Diocese Marks 75 Years of Cursillo
By Pat Szpekowski, Observer Correspondent
August 1, 2019
HAMPSHIRE— “Cursillo is a short course in Christianity bringing people to a closer relationship with Christ,” said Ken Meeker, a member of Holy Cross Parish in Batavia. 
He serves as the English-language coordinator and volunteer Cursillo lay director of the Rockford Diocese. 
The Cursillo apostolic movement began in Majorca, Spain, by a group of laymen in 1944.  People who take part in a Cursillo weekend are called cursillistas. In the Rockford diocese they continue to strengthen their faith journey together on a regular basis.
Meeker’s counterpart, Marisela Rodriguez Garcia of St. Joseph Parish in Aurora, recently served as the Spanish-language coordinator. She has been a devoted cursillista since spring 2001. 
Manuel Martinez of St. Monica Parish in Carpentersville serves as the new Spanish-language coordinator of the diocese.
The three leaders were joined by over 100 devoted male and female cursillistas from the diocese at St. Charles Borromeo Church, here, on July 27 to celebrate the 75th anniversary of the founding of Cursillo. 
The day began with Mass and was followed by a casual picnic in a local park near the church.
Father Manuel Gomez, parochial vicar of St. Monica Parish in Carpentersville and spiritual director of the Spanish-language Cursillo program, celebrated the anniversary Mass. Father Godwin Asuquo, pastor of St. Patrick Parish in McHenry, is the diocese English-language coordinator.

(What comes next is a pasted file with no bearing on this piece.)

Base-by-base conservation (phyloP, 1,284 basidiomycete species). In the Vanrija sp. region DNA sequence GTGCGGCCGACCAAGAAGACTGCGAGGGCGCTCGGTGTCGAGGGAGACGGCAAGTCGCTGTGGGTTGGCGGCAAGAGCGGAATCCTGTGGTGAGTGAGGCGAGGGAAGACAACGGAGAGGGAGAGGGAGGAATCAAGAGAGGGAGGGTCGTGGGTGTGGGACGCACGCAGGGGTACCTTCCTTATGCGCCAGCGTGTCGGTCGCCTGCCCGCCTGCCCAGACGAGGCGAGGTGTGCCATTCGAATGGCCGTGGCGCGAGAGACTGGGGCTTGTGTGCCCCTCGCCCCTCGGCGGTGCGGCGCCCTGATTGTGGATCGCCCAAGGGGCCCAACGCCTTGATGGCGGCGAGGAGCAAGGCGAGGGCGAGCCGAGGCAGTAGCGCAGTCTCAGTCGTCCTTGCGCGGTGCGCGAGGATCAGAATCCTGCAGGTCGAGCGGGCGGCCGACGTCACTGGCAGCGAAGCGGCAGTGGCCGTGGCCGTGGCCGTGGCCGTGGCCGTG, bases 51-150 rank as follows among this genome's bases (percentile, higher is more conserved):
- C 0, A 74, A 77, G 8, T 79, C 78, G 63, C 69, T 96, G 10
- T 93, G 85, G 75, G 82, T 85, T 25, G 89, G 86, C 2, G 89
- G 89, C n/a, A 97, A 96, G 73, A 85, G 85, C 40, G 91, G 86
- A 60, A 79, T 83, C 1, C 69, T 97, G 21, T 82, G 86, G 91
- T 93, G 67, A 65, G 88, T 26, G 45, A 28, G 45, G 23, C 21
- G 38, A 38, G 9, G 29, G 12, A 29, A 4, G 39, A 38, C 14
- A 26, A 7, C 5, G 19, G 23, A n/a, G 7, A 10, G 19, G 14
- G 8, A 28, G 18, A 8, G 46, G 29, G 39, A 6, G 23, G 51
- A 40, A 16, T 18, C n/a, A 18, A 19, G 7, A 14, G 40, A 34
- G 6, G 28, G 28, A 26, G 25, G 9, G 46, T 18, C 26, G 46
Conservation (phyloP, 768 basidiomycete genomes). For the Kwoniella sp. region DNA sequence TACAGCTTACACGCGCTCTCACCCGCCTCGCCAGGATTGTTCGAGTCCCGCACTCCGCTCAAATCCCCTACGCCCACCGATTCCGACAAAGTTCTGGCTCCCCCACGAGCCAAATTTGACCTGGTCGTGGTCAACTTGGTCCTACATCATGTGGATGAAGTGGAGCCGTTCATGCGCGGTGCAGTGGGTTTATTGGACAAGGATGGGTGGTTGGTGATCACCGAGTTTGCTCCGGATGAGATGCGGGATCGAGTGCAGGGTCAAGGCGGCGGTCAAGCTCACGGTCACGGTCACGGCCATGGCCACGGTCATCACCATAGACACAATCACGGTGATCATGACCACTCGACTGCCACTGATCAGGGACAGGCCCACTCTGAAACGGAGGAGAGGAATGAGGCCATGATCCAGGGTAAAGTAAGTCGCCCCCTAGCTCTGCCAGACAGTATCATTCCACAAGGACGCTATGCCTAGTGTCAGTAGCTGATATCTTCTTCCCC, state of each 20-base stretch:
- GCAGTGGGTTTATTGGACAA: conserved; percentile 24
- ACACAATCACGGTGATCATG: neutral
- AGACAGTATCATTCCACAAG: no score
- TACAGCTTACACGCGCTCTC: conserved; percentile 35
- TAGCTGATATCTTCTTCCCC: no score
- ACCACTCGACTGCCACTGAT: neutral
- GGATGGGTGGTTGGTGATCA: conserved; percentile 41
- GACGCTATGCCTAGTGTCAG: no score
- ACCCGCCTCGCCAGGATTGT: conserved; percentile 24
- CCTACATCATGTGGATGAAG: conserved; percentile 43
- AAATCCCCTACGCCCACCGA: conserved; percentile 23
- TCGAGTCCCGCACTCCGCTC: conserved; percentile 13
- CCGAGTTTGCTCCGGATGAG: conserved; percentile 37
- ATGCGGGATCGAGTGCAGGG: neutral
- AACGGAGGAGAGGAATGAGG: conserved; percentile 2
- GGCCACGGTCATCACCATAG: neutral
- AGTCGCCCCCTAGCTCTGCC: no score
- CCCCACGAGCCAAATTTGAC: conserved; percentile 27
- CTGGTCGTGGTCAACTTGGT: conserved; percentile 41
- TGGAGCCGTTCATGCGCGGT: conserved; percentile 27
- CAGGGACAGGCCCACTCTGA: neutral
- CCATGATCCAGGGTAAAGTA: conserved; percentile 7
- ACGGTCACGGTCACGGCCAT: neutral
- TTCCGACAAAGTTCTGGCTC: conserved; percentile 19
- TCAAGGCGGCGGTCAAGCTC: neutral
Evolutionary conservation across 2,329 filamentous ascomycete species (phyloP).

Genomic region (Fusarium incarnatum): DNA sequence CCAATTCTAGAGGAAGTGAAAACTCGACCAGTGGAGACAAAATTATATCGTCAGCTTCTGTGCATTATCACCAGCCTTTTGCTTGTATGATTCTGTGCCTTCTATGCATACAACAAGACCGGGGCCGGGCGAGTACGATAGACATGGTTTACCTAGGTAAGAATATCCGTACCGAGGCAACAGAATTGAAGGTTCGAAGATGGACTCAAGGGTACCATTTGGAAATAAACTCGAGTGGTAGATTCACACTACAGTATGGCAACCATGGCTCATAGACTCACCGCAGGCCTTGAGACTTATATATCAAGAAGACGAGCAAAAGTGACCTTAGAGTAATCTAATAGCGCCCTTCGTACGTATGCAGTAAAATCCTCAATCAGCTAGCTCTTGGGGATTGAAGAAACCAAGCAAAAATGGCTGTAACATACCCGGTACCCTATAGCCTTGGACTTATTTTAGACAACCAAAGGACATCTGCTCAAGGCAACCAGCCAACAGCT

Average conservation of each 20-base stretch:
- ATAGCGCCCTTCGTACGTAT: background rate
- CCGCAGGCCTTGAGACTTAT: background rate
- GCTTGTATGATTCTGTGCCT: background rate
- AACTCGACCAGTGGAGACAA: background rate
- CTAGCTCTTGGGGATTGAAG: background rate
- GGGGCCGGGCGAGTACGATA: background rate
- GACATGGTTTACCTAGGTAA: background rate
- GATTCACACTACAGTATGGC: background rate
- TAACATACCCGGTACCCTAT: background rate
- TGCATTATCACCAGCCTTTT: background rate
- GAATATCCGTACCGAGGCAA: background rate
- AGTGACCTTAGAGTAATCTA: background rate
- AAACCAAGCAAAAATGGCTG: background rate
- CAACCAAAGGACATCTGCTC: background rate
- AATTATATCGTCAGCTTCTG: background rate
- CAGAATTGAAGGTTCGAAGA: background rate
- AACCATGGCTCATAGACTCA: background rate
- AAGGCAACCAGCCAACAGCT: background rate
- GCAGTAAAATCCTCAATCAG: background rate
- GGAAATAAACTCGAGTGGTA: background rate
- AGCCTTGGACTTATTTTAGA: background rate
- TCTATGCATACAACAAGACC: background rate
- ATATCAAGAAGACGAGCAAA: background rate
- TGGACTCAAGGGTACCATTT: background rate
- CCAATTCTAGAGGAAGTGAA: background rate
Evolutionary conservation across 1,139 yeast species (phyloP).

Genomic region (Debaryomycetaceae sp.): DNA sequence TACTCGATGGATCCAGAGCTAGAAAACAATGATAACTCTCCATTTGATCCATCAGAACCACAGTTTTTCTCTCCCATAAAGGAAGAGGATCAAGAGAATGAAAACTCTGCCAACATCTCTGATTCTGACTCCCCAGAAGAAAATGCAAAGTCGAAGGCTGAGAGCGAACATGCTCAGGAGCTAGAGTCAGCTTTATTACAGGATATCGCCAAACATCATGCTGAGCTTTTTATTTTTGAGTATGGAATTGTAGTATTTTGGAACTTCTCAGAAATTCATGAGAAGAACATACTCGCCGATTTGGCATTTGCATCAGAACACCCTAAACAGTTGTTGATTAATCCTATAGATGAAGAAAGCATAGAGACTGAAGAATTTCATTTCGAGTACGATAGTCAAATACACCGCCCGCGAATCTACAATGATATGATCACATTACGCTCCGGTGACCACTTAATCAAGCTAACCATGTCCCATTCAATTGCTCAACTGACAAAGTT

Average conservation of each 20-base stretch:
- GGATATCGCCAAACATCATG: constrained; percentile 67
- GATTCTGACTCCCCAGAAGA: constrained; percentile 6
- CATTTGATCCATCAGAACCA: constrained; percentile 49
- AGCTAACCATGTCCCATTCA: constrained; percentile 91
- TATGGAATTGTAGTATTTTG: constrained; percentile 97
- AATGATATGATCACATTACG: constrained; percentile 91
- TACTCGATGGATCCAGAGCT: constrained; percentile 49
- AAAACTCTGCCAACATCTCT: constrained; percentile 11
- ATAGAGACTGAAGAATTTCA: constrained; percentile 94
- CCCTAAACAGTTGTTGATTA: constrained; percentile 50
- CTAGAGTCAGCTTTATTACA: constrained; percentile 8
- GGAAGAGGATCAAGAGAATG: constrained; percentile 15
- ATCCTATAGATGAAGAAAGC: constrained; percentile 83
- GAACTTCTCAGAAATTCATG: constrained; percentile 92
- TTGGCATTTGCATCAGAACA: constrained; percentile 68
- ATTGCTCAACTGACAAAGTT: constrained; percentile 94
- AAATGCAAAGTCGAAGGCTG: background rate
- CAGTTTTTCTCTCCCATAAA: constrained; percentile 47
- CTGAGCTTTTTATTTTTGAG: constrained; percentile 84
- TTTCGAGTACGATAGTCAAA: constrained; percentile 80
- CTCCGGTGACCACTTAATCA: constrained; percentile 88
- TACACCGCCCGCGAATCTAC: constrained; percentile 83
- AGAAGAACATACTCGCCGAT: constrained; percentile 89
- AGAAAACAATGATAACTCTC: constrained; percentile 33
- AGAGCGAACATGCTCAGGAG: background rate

In his homily, Father Gomez said, “In Genesis, God said that it is not good for man to be alone. It is not easy to follow the life of Christ. We are gathered to be here together in the presence of the Eucharist and when we are together, we are stronger.”
Once a man or woman completes the Cursillo weekend, they meet regularly for informal meetings in their own parish focused on faith participation, study and discussion, and apostolic mission. The bond of the cursillistas was apparent at the casual picnic. 
“We speak about God in opportunistic moments to family and friends or at work,” said Meeker, “but never heavy handed or on a soapbox. In our meetings we share our experiences.”
A cursillista for the past 16 years, he said “Cursillo changed my life. I thought I was a good Catholic but realized I was just going through the motions. It is now my way of life. Cursillistas have become my circle of trusted friends.”
Garcia recently attended the national Cursillo conference in Scranton, Pa., and will become a leader at the world level serving as vice president of the North American and Caribbean region. 
“The lay founder of Cursillo, Eduardo Bonnin Aguilo, is now on the path to sainthood,” she said, “with many small miracles attributed to him.”  
She agrees with Meeker on the importance of the strong friendships she has formed here and throughout the world with fellow cursillistas. 
“I recently had a stem cell transplant and had many prayers offered for me by my cursillistas. There is a sense of no boundaries of language, race or social class. Just support and love,” she said.
They all hope to spread the good news of Cursillo throughout the diocese and briefly speak about Cursillo at local parishes. 
A Cursillo weekend includes prayer, fun, and fellowship. Each day has a  particular focus, which includes oneself, Jesus, and community through programs of spiritual growth such as piety, study, and action.
Donna Herrmann, the post-Cursillo secretariat, is a member of St. James Parish in Lee. She has been a cursillista since 2015.  
“I find joy being with like-minded people,” she said. “These are holy people who believe in their faith.”
There are over 2,000 male and female cursillistas involved in the English and Spanish Cursillo movement in the diocese.